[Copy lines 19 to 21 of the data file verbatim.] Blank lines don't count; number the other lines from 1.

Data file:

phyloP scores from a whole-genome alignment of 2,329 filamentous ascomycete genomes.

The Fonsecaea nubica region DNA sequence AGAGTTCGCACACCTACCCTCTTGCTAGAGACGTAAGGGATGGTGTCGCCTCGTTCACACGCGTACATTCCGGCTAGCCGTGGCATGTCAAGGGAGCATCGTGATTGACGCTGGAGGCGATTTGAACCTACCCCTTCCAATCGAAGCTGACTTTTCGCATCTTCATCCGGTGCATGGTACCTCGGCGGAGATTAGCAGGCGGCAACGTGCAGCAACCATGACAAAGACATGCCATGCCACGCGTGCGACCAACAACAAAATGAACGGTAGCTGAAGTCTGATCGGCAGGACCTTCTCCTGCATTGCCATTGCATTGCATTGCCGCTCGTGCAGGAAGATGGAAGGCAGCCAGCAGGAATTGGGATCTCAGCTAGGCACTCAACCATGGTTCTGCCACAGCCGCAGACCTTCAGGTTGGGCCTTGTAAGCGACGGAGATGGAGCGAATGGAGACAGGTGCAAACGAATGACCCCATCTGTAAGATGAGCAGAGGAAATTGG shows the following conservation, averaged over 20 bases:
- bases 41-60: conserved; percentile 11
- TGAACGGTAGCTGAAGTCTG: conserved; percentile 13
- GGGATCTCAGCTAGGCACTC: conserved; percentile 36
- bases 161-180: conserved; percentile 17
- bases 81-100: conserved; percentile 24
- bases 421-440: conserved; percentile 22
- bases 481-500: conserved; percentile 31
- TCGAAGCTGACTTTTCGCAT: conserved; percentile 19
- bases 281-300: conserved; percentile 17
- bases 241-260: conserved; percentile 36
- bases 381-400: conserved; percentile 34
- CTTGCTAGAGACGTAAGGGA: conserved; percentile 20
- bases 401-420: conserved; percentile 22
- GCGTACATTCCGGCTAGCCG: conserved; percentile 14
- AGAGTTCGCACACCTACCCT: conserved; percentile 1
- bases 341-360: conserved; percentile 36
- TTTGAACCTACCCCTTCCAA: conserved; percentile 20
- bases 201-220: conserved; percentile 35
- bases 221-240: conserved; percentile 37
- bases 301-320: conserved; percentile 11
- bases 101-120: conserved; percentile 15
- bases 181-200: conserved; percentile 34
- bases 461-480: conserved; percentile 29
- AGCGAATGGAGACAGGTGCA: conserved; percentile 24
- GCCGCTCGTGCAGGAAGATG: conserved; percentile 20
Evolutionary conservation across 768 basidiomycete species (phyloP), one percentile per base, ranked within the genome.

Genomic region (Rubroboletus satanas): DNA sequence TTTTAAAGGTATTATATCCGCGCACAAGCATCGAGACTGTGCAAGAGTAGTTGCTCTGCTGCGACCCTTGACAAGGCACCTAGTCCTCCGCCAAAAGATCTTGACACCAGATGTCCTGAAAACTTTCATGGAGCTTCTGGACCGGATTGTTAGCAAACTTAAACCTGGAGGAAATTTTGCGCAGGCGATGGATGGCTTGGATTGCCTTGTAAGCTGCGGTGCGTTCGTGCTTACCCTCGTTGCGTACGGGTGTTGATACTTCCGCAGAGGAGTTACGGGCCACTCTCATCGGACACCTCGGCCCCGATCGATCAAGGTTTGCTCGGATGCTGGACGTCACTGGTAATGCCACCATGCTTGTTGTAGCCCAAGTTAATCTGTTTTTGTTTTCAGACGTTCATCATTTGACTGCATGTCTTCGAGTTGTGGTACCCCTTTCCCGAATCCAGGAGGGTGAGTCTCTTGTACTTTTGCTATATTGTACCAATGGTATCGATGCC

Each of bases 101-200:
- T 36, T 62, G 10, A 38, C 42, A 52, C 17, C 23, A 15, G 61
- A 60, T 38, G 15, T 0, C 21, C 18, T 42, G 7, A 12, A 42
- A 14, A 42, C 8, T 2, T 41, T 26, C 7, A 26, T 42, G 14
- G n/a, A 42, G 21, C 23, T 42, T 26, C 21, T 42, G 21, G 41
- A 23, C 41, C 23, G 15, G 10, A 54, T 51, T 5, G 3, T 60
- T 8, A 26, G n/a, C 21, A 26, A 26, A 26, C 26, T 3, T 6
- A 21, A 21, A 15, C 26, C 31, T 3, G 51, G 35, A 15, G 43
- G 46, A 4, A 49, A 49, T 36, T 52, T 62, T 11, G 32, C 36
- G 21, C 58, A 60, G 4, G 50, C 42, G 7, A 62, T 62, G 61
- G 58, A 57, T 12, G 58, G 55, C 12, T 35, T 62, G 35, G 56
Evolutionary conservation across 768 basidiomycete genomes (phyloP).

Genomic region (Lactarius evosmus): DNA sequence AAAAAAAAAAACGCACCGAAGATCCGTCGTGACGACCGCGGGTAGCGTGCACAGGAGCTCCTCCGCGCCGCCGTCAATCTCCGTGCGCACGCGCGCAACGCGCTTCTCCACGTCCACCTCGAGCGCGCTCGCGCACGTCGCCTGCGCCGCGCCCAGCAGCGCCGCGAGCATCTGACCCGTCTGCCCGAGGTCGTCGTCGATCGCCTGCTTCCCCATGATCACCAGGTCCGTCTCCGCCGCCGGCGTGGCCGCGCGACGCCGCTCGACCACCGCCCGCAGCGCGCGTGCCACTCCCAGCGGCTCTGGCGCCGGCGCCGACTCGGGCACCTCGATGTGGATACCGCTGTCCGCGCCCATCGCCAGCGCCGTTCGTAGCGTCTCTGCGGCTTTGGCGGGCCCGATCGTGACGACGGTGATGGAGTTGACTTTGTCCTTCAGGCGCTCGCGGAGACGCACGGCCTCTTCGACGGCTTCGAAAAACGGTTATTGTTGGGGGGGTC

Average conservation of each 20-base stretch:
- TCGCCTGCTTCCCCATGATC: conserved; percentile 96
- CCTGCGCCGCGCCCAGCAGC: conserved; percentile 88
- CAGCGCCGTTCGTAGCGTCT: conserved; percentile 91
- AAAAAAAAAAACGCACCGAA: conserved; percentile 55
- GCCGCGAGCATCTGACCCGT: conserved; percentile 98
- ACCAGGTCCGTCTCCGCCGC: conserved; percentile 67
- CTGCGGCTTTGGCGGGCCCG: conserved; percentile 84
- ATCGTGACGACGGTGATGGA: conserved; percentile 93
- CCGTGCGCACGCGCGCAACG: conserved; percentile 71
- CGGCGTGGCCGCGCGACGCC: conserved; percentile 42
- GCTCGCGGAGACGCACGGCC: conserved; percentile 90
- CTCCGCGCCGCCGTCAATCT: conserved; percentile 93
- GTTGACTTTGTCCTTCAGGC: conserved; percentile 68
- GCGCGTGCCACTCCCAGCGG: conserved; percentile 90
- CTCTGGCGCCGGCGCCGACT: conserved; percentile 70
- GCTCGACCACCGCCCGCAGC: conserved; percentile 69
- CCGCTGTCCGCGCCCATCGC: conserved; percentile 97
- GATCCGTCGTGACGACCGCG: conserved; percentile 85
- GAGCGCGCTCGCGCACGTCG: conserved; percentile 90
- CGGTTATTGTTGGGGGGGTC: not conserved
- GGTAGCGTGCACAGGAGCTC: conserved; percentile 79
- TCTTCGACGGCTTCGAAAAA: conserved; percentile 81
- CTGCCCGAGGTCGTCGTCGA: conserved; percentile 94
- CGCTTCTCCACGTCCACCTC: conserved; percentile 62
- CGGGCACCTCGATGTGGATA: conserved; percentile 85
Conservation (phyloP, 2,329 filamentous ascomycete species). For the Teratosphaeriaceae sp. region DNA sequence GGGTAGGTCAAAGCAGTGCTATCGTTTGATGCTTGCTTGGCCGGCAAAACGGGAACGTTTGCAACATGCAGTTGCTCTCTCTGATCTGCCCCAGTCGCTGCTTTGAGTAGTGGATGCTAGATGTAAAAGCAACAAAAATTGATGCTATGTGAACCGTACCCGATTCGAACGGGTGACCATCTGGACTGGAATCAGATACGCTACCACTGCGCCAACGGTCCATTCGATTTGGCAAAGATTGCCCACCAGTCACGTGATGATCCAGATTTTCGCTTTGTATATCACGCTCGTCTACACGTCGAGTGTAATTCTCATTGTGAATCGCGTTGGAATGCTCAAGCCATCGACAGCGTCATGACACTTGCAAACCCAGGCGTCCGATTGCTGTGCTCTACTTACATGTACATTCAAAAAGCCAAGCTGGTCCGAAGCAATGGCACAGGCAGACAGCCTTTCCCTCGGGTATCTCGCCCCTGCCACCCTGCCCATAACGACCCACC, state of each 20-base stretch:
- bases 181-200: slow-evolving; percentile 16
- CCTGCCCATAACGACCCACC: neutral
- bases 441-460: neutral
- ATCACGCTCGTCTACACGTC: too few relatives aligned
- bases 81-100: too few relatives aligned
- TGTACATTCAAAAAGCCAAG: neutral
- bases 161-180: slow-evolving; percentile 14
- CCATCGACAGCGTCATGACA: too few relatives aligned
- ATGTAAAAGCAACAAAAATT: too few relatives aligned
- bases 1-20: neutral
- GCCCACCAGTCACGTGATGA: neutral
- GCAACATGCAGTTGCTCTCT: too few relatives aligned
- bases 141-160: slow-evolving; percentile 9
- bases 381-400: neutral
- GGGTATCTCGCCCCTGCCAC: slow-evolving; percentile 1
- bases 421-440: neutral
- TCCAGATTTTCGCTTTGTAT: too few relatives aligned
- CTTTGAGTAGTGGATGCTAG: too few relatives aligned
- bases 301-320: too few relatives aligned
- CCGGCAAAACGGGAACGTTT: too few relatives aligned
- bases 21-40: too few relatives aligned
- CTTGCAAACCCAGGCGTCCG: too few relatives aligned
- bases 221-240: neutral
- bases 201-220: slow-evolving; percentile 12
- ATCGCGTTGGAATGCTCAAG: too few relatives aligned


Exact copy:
- TTTGAACCTACCCCTTCCAA: conserved; percentile 20
- bases 201-220: conserved; percentile 35
- bases 221-240: conserved; percentile 37